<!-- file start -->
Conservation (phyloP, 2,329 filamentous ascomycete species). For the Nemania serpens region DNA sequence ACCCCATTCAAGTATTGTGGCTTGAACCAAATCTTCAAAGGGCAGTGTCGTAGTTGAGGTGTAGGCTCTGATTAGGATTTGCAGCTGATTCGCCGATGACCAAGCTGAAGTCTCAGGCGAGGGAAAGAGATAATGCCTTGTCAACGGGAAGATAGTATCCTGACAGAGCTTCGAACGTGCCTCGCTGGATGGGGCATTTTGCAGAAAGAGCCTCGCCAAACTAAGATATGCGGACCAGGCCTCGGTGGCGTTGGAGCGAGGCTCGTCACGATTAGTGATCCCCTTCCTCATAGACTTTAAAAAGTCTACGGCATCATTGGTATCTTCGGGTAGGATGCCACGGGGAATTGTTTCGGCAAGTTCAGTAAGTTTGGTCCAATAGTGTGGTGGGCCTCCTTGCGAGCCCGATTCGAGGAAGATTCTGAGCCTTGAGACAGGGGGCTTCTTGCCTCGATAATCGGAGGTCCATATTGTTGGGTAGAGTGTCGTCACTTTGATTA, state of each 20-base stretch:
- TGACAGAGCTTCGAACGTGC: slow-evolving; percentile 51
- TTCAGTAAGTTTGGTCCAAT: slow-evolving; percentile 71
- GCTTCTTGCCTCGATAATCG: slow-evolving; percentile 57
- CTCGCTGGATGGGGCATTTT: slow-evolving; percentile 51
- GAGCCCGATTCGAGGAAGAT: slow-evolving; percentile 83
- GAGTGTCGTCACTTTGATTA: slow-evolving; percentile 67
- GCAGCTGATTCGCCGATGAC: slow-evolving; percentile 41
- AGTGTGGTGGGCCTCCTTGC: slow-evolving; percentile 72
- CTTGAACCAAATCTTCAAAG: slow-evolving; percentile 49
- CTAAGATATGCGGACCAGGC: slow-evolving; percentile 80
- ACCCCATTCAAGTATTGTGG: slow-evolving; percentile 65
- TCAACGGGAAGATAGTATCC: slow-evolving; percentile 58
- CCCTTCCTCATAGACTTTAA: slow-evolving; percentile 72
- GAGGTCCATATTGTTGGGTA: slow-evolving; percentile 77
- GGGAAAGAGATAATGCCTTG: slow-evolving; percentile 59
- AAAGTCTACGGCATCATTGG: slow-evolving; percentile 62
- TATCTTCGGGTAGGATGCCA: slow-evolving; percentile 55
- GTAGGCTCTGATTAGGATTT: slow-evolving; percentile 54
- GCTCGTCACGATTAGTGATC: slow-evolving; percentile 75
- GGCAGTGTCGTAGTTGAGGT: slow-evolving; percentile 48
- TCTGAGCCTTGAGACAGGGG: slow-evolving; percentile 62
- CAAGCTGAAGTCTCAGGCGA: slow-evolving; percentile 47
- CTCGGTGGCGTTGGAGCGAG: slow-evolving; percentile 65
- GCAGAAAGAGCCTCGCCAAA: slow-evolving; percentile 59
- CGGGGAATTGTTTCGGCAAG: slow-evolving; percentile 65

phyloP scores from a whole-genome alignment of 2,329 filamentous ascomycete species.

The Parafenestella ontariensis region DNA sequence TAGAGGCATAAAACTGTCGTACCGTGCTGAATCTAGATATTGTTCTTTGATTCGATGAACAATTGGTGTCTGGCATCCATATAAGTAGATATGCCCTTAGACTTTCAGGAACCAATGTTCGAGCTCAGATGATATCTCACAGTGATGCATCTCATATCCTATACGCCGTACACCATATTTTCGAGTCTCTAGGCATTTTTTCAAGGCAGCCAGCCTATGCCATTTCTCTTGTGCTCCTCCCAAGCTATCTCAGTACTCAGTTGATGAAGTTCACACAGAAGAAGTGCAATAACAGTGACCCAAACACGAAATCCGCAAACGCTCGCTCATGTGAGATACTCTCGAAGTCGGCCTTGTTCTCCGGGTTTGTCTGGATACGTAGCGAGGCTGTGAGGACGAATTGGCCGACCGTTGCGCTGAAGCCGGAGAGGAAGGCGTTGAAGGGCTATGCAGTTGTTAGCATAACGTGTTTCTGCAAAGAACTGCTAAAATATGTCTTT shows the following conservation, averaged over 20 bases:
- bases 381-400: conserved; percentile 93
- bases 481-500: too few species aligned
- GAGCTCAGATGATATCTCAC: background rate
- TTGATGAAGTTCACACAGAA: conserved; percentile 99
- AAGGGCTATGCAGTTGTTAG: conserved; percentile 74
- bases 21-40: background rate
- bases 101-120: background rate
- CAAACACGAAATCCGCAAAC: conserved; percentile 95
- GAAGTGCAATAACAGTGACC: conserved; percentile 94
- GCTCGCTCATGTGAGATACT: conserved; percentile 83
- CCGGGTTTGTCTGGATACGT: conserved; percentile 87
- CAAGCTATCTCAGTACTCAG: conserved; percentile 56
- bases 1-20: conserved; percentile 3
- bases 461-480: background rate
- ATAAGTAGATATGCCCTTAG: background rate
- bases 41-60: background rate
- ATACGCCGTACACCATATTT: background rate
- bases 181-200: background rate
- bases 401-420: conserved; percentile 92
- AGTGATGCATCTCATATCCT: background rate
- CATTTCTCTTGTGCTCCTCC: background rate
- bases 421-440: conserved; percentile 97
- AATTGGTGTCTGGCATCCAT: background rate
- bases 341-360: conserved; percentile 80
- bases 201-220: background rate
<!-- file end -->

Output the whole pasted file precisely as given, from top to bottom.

Conservation (phyloP, 2,329 filamentous ascomycete species). For the Nemania serpens region DNA sequence ACCCCATTCAAGTATTGTGGCTTGAACCAAATCTTCAAAGGGCAGTGTCGTAGTTGAGGTGTAGGCTCTGATTAGGATTTGCAGCTGATTCGCCGATGACCAAGCTGAAGTCTCAGGCGAGGGAAAGAGATAATGCCTTGTCAACGGGAAGATAGTATCCTGACAGAGCTTCGAACGTGCCTCGCTGGATGGGGCATTTTGCAGAAAGAGCCTCGCCAAACTAAGATATGCGGACCAGGCCTCGGTGGCGTTGGAGCGAGGCTCGTCACGATTAGTGATCCCCTTCCTCATAGACTTTAAAAAGTCTACGGCATCATTGGTATCTTCGGGTAGGATGCCACGGGGAATTGTTTCGGCAAGTTCAGTAAGTTTGGTCCAATAGTGTGGTGGGCCTCCTTGCGAGCCCGATTCGAGGAAGATTCTGAGCCTTGAGACAGGGGGCTTCTTGCCTCGATAATCGGAGGTCCATATTGTTGGGTAGAGTGTCGTCACTTTGATTA, state of each 20-base stretch:
- TGACAGAGCTTCGAACGTGC: slow-evolving; percentile 51
- TTCAGTAAGTTTGGTCCAAT: slow-evolving; percentile 71
- GCTTCTTGCCTCGATAATCG: slow-evolving; percentile 57
- CTCGCTGGATGGGGCATTTT: slow-evolving; percentile 51
- GAGCCCGATTCGAGGAAGAT: slow-evolving; percentile 83
- GAGTGTCGTCACTTTGATTA: slow-evolving; percentile 67
- GCAGCTGATTCGCCGATGAC: slow-evolving; percentile 41
- AGTGTGGTGGGCCTCCTTGC: slow-evolving; percentile 72
- CTTGAACCAAATCTTCAAAG: slow-evolving; percentile 49
- CTAAGATATGCGGACCAGGC: slow-evolving; percentile 80
- ACCCCATTCAAGTATTGTGG: slow-evolving; percentile 65
- TCAACGGGAAGATAGTATCC: slow-evolving; percentile 58
- CCCTTCCTCATAGACTTTAA: slow-evolving; percentile 72
- GAGGTCCATATTGTTGGGTA: slow-evolving; percentile 77
- GGGAAAGAGATAATGCCTTG: slow-evolving; percentile 59
- AAAGTCTACGGCATCATTGG: slow-evolving; percentile 62
- TATCTTCGGGTAGGATGCCA: slow-evolving; percentile 55
- GTAGGCTCTGATTAGGATTT: slow-evolving; percentile 54
- GCTCGTCACGATTAGTGATC: slow-evolving; percentile 75
- GGCAGTGTCGTAGTTGAGGT: slow-evolving; percentile 48
- TCTGAGCCTTGAGACAGGGG: slow-evolving; percentile 62
- CAAGCTGAAGTCTCAGGCGA: slow-evolving; percentile 47
- CTCGGTGGCGTTGGAGCGAG: slow-evolving; percentile 65
- GCAGAAAGAGCCTCGCCAAA: slow-evolving; percentile 59
- CGGGGAATTGTTTCGGCAAG: slow-evolving; percentile 65

phyloP scores from a whole-genome alignment of 2,329 filamentous ascomycete species.

The Parafenestella ontariensis region DNA sequence TAGAGGCATAAAACTGTCGTACCGTGCTGAATCTAGATATTGTTCTTTGATTCGATGAACAATTGGTGTCTGGCATCCATATAAGTAGATATGCCCTTAGACTTTCAGGAACCAATGTTCGAGCTCAGATGATATCTCACAGTGATGCATCTCATATCCTATACGCCGTACACCATATTTTCGAGTCTCTAGGCATTTTTTCAAGGCAGCCAGCCTATGCCATTTCTCTTGTGCTCCTCCCAAGCTATCTCAGTACTCAGTTGATGAAGTTCACACAGAAGAAGTGCAATAACAGTGACCCAAACACGAAATCCGCAAACGCTCGCTCATGTGAGATACTCTCGAAGTCGGCCTTGTTCTCCGGGTTTGTCTGGATACGTAGCGAGGCTGTGAGGACGAATTGGCCGACCGTTGCGCTGAAGCCGGAGAGGAAGGCGTTGAAGGGCTATGCAGTTGTTAGCATAACGTGTTTCTGCAAAGAACTGCTAAAATATGTCTTT shows the following conservation, averaged over 20 bases:
- bases 381-400: conserved; percentile 93
- bases 481-500: too few species aligned
- GAGCTCAGATGATATCTCAC: background rate
- TTGATGAAGTTCACACAGAA: conserved; percentile 99
- AAGGGCTATGCAGTTGTTAG: conserved; percentile 74
- bases 21-40: background rate
- bases 101-120: background rate
- CAAACACGAAATCCGCAAAC: conserved; percentile 95
- GAAGTGCAATAACAGTGACC: conserved; percentile 94
- GCTCGCTCATGTGAGATACT: conserved; percentile 83
- CCGGGTTTGTCTGGATACGT: conserved; percentile 87
- CAAGCTATCTCAGTACTCAG: conserved; percentile 56
- bases 1-20: conserved; percentile 3
- bases 461-480: background rate
- ATAAGTAGATATGCCCTTAG: background rate
- bases 41-60: background rate
- ATACGCCGTACACCATATTT: background rate
- bases 181-200: background rate
- bases 401-420: conserved; percentile 92
- AGTGATGCATCTCATATCCT: background rate
- CATTTCTCTTGTGCTCCTCC: background rate
- bases 421-440: conserved; percentile 97
- AATTGGTGTCTGGCATCCAT: background rate
- bases 341-360: conserved; percentile 80
- bases 201-220: background rate